Donald Trump lied to Florida’s Haitian community on the campaign trail and stabbed them in the back,” Graham said in a release, referring to Trump’s 2016 promise to support the community. “Haitian Floridians have contributed to our economy, lived in our communities and enriched our state.”

Graham, a Democratic gubernatorial candidate and former congresswoman, didn’t shy away from attacking current Gov. Rick Scott for being silent on the issue in the wake of the Trump administration’s announcement last week.

But in May Scott had asked the administration to extend the TPS deadline for Haitians.

Agriculture Commissioner Adam Putnam, who is a 2018 Republican gubernatorial candidate, and House Speaker Richard Corcoran, who is highly anticipated to announce his candidacy after the 2018 Session, also were criticized by Graham.

“This isn’t a Republican or Democratic issue — this is about who we are as Floridians,” Graham said. “Do our state’s elected officials have the courage to speak out against Trump or will they turn another blind eye as he harms Floridians and our state?”

She added that she hopes the Republican trifecta joins her and the South Florida delegation consisting of U.S. Republican Reps. Mario Diaz-Balart and Ileana Ros-Lehtinen and Democratic Reps. Alcee Hastings, Debbie Wasserman Schultz, and Frederica Wilson, who all back the bill.

John Morgan leaving Democratic party, won’t seek its nomination for Governor

Black Friday brings sad tidings for those hoping attorney John Morgan would jump into the Democratic race for Florida Governor.

Via Facebook, Morgan wrote Friday morning that “while it’s amazing to be leading the polls for Governor without being a candidate I can’t muster the enthusiasm to run for the nomination.”

“And I can’t muster enthusiasm for any of today’s politicians. They are all the same. Both parties. I plan to register as an Independent and when I vote, vote for the lesser of two evils. And if I ever ran, run as an Independent. #ForThePeople.”

 In September, a poll of 263 likely Democratic voters — commissioned by the Florida Chamber of Commerce — Morgan took the support of 23 percent, a number well ahead of the 15 percent for former U.S. Rep. Gwen Graham.

However, with the general election a year away, most people have not yet made up their minds; 44 percent were undecided.

In a tweet, Morgan said he plans to register as an independent, and vote for “the lesser of two evils.” If he were to run it would be as an independent — a disappointment for the Florida Democratic Party — which has enjoyed Morgan’s largesse in the past.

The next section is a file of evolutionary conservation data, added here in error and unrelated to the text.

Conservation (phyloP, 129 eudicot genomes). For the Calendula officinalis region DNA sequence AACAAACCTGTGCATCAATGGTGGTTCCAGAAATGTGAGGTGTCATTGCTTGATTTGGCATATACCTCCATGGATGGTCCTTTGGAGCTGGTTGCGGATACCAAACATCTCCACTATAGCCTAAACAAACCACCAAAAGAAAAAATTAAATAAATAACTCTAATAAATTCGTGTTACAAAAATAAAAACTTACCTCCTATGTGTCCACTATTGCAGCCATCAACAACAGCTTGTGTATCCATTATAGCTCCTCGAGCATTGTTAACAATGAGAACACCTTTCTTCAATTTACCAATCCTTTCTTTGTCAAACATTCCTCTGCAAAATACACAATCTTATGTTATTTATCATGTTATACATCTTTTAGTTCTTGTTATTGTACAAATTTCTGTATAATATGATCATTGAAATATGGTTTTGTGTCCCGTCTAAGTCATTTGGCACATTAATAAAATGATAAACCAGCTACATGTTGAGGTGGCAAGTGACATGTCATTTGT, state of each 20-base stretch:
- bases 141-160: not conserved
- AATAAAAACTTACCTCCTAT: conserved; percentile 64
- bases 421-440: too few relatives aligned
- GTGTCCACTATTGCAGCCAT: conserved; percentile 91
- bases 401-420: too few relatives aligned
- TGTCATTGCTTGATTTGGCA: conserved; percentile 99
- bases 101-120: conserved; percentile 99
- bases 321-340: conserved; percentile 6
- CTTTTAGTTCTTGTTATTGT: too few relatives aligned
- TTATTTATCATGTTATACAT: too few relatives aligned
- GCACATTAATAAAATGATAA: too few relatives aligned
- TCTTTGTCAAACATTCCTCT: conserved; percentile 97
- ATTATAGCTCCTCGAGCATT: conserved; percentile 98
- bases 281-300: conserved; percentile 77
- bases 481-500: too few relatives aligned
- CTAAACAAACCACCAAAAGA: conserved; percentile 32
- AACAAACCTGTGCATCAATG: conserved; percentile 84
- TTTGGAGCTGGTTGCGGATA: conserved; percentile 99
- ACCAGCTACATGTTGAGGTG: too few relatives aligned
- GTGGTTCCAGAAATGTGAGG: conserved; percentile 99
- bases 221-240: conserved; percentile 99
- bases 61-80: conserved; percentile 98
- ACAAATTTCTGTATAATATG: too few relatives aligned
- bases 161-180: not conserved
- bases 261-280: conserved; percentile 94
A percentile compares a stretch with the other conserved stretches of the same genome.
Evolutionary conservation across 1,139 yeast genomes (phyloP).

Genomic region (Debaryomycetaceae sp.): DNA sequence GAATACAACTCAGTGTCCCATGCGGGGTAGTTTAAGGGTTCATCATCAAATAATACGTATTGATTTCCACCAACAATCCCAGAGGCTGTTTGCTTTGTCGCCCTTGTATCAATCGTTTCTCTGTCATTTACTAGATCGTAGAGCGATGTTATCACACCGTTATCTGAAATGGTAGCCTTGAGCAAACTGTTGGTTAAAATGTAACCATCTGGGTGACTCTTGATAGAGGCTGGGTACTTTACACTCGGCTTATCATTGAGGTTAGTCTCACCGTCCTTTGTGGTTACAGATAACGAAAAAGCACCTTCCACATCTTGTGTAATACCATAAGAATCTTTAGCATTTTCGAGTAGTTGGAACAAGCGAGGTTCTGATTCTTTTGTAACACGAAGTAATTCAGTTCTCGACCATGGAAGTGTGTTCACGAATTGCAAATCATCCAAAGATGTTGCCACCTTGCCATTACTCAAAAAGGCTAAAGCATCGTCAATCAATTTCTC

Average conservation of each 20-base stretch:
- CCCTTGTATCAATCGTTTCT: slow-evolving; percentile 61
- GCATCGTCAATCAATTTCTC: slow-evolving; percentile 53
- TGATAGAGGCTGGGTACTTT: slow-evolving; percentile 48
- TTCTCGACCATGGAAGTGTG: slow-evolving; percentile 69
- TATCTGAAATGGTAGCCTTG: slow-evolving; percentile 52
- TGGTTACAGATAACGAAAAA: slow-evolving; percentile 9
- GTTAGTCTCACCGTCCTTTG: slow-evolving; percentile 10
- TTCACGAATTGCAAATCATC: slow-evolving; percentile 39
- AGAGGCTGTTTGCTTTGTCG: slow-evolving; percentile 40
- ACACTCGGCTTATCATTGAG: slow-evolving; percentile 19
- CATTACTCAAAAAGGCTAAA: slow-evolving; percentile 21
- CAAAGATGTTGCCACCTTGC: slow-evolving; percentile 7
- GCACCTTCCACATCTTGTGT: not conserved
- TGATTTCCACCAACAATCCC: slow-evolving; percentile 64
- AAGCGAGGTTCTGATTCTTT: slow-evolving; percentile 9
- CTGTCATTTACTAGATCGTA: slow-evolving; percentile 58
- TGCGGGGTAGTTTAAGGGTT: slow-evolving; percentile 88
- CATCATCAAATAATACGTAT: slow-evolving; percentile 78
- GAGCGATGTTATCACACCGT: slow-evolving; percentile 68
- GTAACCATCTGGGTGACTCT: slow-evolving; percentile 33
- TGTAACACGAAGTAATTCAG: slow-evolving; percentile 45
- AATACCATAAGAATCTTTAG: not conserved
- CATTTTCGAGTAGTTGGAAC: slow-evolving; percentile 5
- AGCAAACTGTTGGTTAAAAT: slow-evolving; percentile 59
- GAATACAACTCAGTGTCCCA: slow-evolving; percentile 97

Morgan had previously hosted high-dollar fundraisers for Hillary Clinton in her 2016 presidential bid.

Morgan’s exit from consideration in the Democratic field clears the path for Graham, who most polls put her ahead among declared candidates, and Philip Levine, the Miami Beach Mayor who is winning the money race and released the first television ad in the contest.

For much of 2017, Morgan teased a play for the Democratic nomination; even as early as February, he posted a Facebook link to a Tampa Bay Times article suggesting that he’d be the most potent Democratic candidate for the state’s highest office.

Last year, after the success of the constitutional amendment legalizing medical marijuana in Florida, the outspoken Orlando attorney — a significant backer of Amendment 2 — told supporters: “the outpouring of encouragement to run for governor has been overwhelming and unexpected … It is either extremely flattering that so many people put such faith in me, or sad that people have so little faith in the typical politicians of both parties who are expected to seek the office.”

The statement was in response to an online petition started by Ben Pollara, the South Florida political consultant who worked with Morgan on Amendment 2.

Called “For the Governor,” the petition sought to enlist Morgan to run, gathering about 2,000 signatures. Pollara told the Orlando Sentinel that the reaction on social media has also been positive.

But Morgan warned: “Before I go down this road any further I need a lot of time to think about it … There are obvious drawbacks and hurdles.”

Morgan then held a “listening tour,” which took him around the state — as well as a handful of Democratic events — pledging to decide to run early in 2018.

In the end, though, the unconventional noncandidate did not stick to his self-imposed timetable.

As it stands, there are now four Democrats actively in the race — three mainstream candidates (Graham, Tallahassee Mayor Andrew Gillum, and Miami Beach Mayor Levine), as well as a political newcomer (Orlando businessman Chris King) with long ties to the Democratic Party.

Republicans have two very conventional, longtime politicians in the race — former Congressman and current Agriculture Commissioner Adam Putnam of Bartow, and one-time Senate Appropriations Chair Jack Latvala of Clearwater, whose campaign has been somewhat sidelined over allegations of sexual harassment.